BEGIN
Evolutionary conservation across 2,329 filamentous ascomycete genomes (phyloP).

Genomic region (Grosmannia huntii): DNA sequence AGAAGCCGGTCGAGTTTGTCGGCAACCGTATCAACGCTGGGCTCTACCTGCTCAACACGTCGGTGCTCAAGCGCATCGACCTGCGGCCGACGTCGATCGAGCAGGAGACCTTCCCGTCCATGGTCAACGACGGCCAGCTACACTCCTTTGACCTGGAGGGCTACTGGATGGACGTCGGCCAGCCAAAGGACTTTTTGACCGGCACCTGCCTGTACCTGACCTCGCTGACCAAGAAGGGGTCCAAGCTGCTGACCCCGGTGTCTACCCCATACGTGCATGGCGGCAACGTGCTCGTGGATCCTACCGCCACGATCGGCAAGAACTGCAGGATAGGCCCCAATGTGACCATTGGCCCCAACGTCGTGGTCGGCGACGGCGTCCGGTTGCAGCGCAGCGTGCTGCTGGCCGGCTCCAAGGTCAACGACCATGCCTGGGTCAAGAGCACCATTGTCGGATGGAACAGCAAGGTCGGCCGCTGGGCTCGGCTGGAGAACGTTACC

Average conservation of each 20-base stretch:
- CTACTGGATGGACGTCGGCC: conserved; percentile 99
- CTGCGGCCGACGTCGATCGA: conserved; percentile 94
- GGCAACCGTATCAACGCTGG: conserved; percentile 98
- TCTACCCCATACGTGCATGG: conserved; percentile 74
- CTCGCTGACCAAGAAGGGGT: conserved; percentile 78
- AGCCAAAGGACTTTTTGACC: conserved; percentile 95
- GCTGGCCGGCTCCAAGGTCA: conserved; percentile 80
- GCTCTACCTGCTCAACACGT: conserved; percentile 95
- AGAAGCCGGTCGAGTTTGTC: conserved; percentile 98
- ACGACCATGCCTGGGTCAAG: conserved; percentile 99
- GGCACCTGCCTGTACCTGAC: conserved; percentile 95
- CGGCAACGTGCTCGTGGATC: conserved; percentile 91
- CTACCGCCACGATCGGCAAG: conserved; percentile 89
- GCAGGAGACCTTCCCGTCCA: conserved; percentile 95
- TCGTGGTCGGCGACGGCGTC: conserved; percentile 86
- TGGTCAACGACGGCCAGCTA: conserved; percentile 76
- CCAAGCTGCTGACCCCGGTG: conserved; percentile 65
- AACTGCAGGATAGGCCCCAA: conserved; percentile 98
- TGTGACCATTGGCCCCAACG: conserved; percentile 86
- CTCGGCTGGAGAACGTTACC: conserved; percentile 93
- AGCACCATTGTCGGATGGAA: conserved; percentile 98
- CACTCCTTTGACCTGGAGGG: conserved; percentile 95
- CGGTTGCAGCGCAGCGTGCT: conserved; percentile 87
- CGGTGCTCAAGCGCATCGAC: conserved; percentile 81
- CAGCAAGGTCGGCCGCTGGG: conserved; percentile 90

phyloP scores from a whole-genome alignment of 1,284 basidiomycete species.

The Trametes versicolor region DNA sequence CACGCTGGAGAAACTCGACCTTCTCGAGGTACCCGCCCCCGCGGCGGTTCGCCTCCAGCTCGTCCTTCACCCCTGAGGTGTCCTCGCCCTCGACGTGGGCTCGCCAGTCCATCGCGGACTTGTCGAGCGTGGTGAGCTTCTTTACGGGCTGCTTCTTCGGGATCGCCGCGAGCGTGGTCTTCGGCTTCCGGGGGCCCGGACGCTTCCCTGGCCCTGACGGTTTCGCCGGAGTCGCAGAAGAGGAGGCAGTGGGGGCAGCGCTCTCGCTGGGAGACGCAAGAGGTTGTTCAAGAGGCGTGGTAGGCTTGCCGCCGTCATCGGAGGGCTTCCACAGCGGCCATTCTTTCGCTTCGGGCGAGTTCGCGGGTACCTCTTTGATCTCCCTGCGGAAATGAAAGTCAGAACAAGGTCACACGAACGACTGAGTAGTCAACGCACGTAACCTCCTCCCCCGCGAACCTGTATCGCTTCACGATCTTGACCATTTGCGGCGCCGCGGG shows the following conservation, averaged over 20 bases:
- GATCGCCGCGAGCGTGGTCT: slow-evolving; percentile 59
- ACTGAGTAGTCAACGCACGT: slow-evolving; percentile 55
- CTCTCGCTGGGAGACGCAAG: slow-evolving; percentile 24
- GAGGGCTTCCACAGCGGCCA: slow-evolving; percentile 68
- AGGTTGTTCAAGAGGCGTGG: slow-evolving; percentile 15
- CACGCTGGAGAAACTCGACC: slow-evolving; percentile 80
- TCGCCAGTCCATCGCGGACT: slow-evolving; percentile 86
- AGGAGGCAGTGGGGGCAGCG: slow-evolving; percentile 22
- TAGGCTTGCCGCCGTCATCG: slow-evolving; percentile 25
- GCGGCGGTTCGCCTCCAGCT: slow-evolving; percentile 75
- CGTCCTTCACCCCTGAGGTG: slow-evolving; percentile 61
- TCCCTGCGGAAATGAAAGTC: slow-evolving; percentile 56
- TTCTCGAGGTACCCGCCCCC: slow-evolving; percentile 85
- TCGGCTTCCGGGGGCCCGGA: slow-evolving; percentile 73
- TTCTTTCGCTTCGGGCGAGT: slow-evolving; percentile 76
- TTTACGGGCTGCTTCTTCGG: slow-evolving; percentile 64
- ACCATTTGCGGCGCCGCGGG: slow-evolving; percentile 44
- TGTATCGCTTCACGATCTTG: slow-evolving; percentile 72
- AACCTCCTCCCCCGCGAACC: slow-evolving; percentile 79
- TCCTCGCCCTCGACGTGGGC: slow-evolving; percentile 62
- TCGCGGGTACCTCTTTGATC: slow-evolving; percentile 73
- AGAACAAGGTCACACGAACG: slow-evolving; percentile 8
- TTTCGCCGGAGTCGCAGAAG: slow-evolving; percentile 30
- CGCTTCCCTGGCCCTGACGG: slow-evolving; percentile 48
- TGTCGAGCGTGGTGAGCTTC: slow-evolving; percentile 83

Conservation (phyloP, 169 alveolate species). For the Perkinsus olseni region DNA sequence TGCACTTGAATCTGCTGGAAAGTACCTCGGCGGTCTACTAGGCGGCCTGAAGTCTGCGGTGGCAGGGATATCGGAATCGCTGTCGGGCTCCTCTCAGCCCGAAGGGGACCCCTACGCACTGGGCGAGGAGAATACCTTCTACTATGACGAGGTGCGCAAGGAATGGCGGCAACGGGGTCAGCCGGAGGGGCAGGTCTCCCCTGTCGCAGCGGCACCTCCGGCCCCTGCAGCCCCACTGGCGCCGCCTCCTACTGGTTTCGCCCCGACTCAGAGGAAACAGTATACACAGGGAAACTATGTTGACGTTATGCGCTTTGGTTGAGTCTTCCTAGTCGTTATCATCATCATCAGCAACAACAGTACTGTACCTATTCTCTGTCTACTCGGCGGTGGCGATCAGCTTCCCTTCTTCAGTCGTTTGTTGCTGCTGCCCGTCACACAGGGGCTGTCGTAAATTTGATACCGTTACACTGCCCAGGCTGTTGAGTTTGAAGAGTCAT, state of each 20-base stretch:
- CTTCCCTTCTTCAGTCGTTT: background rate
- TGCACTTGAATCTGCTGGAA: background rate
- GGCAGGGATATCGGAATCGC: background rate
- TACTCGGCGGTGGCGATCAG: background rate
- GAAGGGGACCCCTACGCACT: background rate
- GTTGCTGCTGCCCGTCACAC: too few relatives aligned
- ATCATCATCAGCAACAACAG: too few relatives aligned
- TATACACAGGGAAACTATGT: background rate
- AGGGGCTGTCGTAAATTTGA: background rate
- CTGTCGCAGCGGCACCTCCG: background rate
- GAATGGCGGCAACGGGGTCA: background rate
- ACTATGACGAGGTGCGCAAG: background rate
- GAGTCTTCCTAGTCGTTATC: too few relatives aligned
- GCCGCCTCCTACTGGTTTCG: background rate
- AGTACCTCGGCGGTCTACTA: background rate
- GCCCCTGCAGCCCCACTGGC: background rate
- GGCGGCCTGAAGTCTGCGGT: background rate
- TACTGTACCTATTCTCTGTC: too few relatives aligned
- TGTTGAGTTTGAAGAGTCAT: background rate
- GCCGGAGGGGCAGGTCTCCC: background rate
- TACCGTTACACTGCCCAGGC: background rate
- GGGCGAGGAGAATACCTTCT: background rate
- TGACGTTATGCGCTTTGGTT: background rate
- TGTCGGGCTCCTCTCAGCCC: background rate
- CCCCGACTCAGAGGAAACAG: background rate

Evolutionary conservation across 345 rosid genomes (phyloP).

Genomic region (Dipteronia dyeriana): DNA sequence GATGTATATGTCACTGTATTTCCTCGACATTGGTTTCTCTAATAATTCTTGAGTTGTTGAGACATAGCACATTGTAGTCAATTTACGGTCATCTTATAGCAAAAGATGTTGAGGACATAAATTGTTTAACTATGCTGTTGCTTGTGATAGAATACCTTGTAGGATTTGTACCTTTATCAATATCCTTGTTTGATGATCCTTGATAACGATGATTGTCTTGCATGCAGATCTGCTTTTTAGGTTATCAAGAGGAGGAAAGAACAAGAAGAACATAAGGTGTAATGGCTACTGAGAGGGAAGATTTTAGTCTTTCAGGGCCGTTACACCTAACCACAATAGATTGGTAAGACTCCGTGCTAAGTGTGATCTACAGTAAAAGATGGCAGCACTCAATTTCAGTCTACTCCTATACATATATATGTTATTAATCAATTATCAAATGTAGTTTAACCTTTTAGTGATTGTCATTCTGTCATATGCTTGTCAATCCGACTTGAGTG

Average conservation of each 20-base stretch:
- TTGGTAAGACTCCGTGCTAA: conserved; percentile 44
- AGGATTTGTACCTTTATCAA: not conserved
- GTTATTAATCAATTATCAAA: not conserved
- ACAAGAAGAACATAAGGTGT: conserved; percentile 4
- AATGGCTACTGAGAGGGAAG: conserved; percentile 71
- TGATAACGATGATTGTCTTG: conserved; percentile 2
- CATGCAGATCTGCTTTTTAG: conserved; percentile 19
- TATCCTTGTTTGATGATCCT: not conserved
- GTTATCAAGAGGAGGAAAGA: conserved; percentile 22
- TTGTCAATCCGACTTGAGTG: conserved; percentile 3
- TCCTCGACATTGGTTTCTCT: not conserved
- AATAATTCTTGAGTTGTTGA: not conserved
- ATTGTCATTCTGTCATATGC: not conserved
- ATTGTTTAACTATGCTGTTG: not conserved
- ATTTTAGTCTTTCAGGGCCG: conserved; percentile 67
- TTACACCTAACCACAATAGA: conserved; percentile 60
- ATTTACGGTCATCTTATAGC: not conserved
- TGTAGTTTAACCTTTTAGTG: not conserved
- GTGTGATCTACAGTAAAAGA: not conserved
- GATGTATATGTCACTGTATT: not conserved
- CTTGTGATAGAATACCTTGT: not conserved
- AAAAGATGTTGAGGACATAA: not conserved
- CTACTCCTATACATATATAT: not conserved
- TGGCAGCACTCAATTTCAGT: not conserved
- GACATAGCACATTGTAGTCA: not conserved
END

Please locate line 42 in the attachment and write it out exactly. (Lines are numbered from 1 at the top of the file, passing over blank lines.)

- TCCCTGCGGAAATGAAAGTC: slow-evolving; percentile 56